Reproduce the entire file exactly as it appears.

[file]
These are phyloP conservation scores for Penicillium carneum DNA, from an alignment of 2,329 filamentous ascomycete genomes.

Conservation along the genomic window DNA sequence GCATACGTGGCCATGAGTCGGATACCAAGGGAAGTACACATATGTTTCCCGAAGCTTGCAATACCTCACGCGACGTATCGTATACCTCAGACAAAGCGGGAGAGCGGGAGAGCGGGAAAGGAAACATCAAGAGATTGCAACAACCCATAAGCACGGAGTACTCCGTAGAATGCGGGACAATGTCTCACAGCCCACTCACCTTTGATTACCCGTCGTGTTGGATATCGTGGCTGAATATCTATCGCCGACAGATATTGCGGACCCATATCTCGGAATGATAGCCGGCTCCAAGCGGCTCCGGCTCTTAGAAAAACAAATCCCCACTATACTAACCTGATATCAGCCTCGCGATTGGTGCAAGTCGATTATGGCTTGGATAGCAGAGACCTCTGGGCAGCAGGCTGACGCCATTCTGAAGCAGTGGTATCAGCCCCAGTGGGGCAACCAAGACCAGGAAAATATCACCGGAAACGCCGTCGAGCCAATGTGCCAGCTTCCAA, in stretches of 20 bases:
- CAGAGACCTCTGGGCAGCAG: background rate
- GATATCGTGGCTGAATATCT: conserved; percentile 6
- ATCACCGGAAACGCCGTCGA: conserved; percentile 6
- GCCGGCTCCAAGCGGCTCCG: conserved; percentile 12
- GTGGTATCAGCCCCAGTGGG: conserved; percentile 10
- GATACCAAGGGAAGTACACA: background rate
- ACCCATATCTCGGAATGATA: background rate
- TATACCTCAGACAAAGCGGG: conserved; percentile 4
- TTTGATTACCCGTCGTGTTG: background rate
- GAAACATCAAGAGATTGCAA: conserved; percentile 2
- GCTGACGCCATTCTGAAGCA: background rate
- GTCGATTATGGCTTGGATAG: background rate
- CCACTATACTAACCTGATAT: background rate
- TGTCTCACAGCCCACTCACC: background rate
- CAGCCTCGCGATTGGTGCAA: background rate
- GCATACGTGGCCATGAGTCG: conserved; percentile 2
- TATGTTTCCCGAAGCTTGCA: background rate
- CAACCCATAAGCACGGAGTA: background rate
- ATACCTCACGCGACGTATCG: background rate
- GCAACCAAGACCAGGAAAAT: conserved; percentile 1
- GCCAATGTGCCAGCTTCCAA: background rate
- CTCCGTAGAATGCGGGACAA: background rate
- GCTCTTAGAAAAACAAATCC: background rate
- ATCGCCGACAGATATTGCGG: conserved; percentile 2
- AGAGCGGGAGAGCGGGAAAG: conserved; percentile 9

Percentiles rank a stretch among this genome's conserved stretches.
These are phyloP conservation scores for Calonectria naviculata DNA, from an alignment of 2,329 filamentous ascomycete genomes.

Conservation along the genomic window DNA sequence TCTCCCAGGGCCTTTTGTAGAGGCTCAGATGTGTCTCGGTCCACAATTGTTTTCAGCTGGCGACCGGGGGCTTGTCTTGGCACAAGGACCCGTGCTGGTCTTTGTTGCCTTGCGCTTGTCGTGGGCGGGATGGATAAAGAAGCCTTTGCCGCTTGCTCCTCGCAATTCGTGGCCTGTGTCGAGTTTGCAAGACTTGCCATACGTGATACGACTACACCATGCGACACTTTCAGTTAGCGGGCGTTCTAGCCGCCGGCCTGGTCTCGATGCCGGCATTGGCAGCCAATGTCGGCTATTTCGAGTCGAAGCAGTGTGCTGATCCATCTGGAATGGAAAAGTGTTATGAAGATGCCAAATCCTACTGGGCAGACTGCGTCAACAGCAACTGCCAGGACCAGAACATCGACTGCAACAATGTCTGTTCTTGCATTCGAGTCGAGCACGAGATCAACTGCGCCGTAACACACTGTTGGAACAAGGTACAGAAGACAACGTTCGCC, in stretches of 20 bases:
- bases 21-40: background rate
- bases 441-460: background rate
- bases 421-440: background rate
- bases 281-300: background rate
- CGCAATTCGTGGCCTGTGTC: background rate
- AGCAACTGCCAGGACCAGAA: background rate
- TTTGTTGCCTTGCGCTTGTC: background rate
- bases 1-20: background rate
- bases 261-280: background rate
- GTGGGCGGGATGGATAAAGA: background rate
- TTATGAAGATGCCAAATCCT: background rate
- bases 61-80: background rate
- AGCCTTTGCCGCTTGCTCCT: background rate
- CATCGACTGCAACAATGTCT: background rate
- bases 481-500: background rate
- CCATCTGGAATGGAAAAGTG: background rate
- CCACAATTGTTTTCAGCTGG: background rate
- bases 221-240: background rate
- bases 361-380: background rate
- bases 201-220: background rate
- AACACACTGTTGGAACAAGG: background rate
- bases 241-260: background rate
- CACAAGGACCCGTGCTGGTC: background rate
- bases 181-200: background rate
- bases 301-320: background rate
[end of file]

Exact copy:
These are phyloP conservation scores for Penicillium carneum DNA, from an alignment of 2,329 filamentous ascomycete genomes.

Conservation along the genomic window DNA sequence GCATACGTGGCCATGAGTCGGATACCAAGGGAAGTACACATATGTTTCCCGAAGCTTGCAATACCTCACGCGACGTATCGTATACCTCAGACAAAGCGGGAGAGCGGGAGAGCGGGAAAGGAAACATCAAGAGATTGCAACAACCCATAAGCACGGAGTACTCCGTAGAATGCGGGACAATGTCTCACAGCCCACTCACCTTTGATTACCCGTCGTGTTGGATATCGTGGCTGAATATCTATCGCCGACAGATATTGCGGACCCATATCTCGGAATGATAGCCGGCTCCAAGCGGCTCCGGCTCTTAGAAAAACAAATCCCCACTATACTAACCTGATATCAGCCTCGCGATTGGTGCAAGTCGATTATGGCTTGGATAGCAGAGACCTCTGGGCAGCAGGCTGACGCCATTCTGAAGCAGTGGTATCAGCCCCAGTGGGGCAACCAAGACCAGGAAAATATCACCGGAAACGCCGTCGAGCCAATGTGCCAGCTTCCAA, in stretches of 20 bases:
- CAGAGACCTCTGGGCAGCAG: background rate
- GATATCGTGGCTGAATATCT: conserved; percentile 6
- ATCACCGGAAACGCCGTCGA: conserved; percentile 6
- GCCGGCTCCAAGCGGCTCCG: conserved; percentile 12
- GTGGTATCAGCCCCAGTGGG: conserved; percentile 10
- GATACCAAGGGAAGTACACA: background rate
- ACCCATATCTCGGAATGATA: background rate
- TATACCTCAGACAAAGCGGG: conserved; percentile 4
- TTTGATTACCCGTCGTGTTG: background rate
- GAAACATCAAGAGATTGCAA: conserved; percentile 2
- GCTGACGCCATTCTGAAGCA: background rate
- GTCGATTATGGCTTGGATAG: background rate
- CCACTATACTAACCTGATAT: background rate
- TGTCTCACAGCCCACTCACC: background rate
- CAGCCTCGCGATTGGTGCAA: background rate
- GCATACGTGGCCATGAGTCG: conserved; percentile 2
- TATGTTTCCCGAAGCTTGCA: background rate
- CAACCCATAAGCACGGAGTA: background rate
- ATACCTCACGCGACGTATCG: background rate
- GCAACCAAGACCAGGAAAAT: conserved; percentile 1
- GCCAATGTGCCAGCTTCCAA: background rate
- CTCCGTAGAATGCGGGACAA: background rate
- GCTCTTAGAAAAACAAATCC: background rate
- ATCGCCGACAGATATTGCGG: conserved; percentile 2
- AGAGCGGGAGAGCGGGAAAG: conserved; percentile 9

Percentiles rank a stretch among this genome's conserved stretches.
These are phyloP conservation scores for Calonectria naviculata DNA, from an alignment of 2,329 filamentous ascomycete genomes.

Conservation along the genomic window DNA sequence TCTCCCAGGGCCTTTTGTAGAGGCTCAGATGTGTCTCGGTCCACAATTGTTTTCAGCTGGCGACCGGGGGCTTGTCTTGGCACAAGGACCCGTGCTGGTCTTTGTTGCCTTGCGCTTGTCGTGGGCGGGATGGATAAAGAAGCCTTTGCCGCTTGCTCCTCGCAATTCGTGGCCTGTGTCGAGTTTGCAAGACTTGCCATACGTGATACGACTACACCATGCGACACTTTCAGTTAGCGGGCGTTCTAGCCGCCGGCCTGGTCTCGATGCCGGCATTGGCAGCCAATGTCGGCTATTTCGAGTCGAAGCAGTGTGCTGATCCATCTGGAATGGAAAAGTGTTATGAAGATGCCAAATCCTACTGGGCAGACTGCGTCAACAGCAACTGCCAGGACCAGAACATCGACTGCAACAATGTCTGTTCTTGCATTCGAGTCGAGCACGAGATCAACTGCGCCGTAACACACTGTTGGAACAAGGTACAGAAGACAACGTTCGCC, in stretches of 20 bases:
- bases 21-40: background rate
- bases 441-460: background rate
- bases 421-440: background rate
- bases 281-300: background rate
- CGCAATTCGTGGCCTGTGTC: background rate
- AGCAACTGCCAGGACCAGAA: background rate
- TTTGTTGCCTTGCGCTTGTC: background rate
- bases 1-20: background rate
- bases 261-280: background rate
- GTGGGCGGGATGGATAAAGA: background rate
- TTATGAAGATGCCAAATCCT: background rate
- bases 61-80: background rate
- AGCCTTTGCCGCTTGCTCCT: background rate
- CATCGACTGCAACAATGTCT: background rate
- bases 481-500: background rate
- CCATCTGGAATGGAAAAGTG: background rate
- CCACAATTGTTTTCAGCTGG: background rate
- bases 221-240: background rate
- bases 361-380: background rate
- bases 201-220: background rate
- AACACACTGTTGGAACAAGG: background rate
- bases 241-260: background rate
- CACAAGGACCCGTGCTGGTC: background rate
- bases 181-200: background rate
- bases 301-320: background rate